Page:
There are two key issues in this study. Firstly, to examine the extent to which teacher practice has changed during the first year of implementation of the Victorian Certificate of Education's Year 11 Legal Studies study design - Unit 1 - Criminal Law and Civil Law. The second key issue is to explore the extent to which any change in teacher practice is due to the new course and the manner in which it was implemented. For this study I have used a case study approach with a series of cross-case techniques when analysing the data. Three cases were selected for study. Several different methods of data collection were employed. Specifically, external observation, systematic interviewing, collection and analysis of documents and checklists were used on a regular basis. To develop the cross-case synthesis I adopted cross-site analysis techniques as suggested by Miles and Huberman (1984) in their text Qualitative Data Analysis: A Sourcebook of New Methods. In order to plan this study, an overview of some of the key writings in this area was undertaken. Specifically, key writings on implementation and the process of implementation in relation to teacher practice were reviewed. This process is explored through the examination of several theories and models on implementation. How teachers perceive a change to existing curriculum programmes and the extent to which that curriculum leads to a modification in teacher practice is examined in detail. Particular attention is paid to the range of variables and interventions that can lead to a modification in teacher practice. The major findings and conclusions drawn from this study indicate that the teachers' pedagogical judgments, plans and decisions reflected a reasonably narrow collection of educational goals. These goals were shaped, in the main, by the realities of their classroom environments. The teachers prioritised most matters on a cost benefit ratio. This was particularly evident in relation to the intervention strategies. They also underwent a period of uncertainty about the change which compounded their reluctance to move away from established classroom practice and adopt certain teaching techniques that complemented the flexible nature of the study design. Decisions regarding teacher practice, therefore, were orientated around 'tried and true' techniques that met a number of preconditions. Specifically the need to balance the competing academic needs and interests of their students; student willingness to cooperate and feel comfortable with the teaching style adopted; perceptions of what the new content and assessment offerings required, and the limitations of time dominated their decision-making process. The end result was a general reluctance to discard established methods of teacher practice given these classroom 'realities'. The major findings, therefore, indicate that an educational change in terms of a modification to teacher practice was difficult to achieve.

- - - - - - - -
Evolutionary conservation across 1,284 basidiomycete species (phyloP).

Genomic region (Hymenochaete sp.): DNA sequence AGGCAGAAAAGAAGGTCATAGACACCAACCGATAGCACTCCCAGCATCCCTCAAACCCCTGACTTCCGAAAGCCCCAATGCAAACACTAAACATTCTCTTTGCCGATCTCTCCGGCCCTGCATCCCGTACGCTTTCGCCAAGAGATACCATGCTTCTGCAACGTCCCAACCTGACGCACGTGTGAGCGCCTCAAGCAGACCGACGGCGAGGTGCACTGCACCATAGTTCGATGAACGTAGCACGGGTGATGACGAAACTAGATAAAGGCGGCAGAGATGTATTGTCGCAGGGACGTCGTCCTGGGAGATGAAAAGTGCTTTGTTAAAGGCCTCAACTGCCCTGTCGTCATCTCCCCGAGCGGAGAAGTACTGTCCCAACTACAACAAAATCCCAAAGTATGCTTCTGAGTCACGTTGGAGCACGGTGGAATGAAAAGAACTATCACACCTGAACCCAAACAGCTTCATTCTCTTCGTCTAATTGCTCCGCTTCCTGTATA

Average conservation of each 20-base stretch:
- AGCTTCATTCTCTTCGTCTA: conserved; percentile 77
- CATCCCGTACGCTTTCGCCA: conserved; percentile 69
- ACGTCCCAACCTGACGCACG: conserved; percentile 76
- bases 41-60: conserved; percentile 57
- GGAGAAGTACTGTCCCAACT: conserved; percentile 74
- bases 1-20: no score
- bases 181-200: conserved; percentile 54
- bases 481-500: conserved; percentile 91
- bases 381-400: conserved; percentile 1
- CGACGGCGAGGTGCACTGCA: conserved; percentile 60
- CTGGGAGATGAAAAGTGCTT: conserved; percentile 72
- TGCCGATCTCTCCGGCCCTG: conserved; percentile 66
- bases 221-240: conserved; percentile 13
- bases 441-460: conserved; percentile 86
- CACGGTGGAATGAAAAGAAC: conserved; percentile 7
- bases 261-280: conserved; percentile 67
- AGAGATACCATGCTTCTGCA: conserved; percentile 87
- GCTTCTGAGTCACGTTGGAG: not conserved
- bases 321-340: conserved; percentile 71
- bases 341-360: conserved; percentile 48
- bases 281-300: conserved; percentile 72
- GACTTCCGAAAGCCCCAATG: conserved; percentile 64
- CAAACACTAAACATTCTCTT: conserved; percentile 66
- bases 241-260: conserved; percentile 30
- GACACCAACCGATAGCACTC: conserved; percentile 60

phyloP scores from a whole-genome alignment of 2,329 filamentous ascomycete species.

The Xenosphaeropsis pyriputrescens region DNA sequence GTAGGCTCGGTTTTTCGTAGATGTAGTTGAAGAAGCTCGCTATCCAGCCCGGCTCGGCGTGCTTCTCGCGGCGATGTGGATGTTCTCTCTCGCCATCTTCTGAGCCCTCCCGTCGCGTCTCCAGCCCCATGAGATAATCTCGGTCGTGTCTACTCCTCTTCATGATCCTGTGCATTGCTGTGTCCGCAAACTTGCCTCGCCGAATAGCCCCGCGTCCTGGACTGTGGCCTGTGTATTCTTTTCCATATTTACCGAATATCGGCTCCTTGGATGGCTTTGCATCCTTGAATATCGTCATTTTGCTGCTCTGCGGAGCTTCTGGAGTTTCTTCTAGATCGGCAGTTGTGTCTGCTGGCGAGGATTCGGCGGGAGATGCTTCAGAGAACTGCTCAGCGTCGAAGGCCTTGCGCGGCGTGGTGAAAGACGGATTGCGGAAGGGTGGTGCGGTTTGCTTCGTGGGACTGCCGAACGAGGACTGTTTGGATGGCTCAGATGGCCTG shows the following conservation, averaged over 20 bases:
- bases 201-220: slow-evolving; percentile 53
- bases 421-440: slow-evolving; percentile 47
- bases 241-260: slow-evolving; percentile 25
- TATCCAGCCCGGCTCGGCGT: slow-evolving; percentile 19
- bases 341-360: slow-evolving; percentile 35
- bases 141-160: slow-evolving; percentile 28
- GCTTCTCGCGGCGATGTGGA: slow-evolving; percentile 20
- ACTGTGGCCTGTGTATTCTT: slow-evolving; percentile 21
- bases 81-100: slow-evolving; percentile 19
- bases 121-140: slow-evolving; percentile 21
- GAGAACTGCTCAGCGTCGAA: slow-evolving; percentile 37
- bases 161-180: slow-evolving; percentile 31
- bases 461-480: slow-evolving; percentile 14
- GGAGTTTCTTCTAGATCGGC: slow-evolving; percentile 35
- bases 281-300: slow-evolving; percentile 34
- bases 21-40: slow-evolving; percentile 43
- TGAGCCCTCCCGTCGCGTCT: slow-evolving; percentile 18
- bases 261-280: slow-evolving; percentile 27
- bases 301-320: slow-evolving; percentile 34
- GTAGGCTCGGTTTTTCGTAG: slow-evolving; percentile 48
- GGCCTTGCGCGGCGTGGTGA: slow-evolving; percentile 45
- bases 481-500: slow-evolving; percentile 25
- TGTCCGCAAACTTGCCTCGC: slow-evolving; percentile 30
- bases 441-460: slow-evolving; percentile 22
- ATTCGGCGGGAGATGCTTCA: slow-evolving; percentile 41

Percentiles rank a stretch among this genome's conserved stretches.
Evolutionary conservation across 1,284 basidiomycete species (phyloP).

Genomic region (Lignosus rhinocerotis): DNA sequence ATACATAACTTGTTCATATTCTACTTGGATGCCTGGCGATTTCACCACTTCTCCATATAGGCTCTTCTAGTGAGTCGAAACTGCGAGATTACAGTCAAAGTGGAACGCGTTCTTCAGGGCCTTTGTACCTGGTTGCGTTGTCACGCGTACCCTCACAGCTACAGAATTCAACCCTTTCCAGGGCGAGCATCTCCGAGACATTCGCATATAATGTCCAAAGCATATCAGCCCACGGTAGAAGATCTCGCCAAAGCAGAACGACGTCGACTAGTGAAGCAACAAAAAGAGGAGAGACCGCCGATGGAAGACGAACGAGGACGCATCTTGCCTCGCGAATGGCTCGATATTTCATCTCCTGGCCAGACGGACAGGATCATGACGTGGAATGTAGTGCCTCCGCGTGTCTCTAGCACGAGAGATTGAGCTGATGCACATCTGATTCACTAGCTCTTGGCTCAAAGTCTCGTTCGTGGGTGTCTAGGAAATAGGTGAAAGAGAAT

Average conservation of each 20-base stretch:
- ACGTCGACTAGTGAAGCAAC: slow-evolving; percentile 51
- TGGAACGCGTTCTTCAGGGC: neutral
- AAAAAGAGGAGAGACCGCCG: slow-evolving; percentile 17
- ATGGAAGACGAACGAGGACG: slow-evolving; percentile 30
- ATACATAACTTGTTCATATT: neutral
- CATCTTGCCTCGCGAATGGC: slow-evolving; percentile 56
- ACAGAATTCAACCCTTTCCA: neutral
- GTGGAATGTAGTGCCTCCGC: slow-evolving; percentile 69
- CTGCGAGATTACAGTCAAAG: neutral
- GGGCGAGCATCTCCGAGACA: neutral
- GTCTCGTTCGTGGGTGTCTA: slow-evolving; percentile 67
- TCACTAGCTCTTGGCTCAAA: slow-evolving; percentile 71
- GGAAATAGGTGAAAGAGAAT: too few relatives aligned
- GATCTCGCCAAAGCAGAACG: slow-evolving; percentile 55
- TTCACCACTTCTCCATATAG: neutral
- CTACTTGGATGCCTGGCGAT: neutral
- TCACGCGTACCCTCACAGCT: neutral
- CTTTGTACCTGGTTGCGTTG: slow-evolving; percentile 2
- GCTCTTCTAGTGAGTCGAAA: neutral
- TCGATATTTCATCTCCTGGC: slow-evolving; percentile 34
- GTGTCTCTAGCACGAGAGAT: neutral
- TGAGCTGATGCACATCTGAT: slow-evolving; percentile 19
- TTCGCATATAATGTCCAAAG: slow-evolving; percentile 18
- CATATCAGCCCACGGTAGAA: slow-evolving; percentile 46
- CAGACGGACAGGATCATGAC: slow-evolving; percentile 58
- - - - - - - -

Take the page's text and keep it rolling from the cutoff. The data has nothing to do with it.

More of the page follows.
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    Problem based learning and information and communications technology: can problem based learning improve year 9 students' motivation to learn ?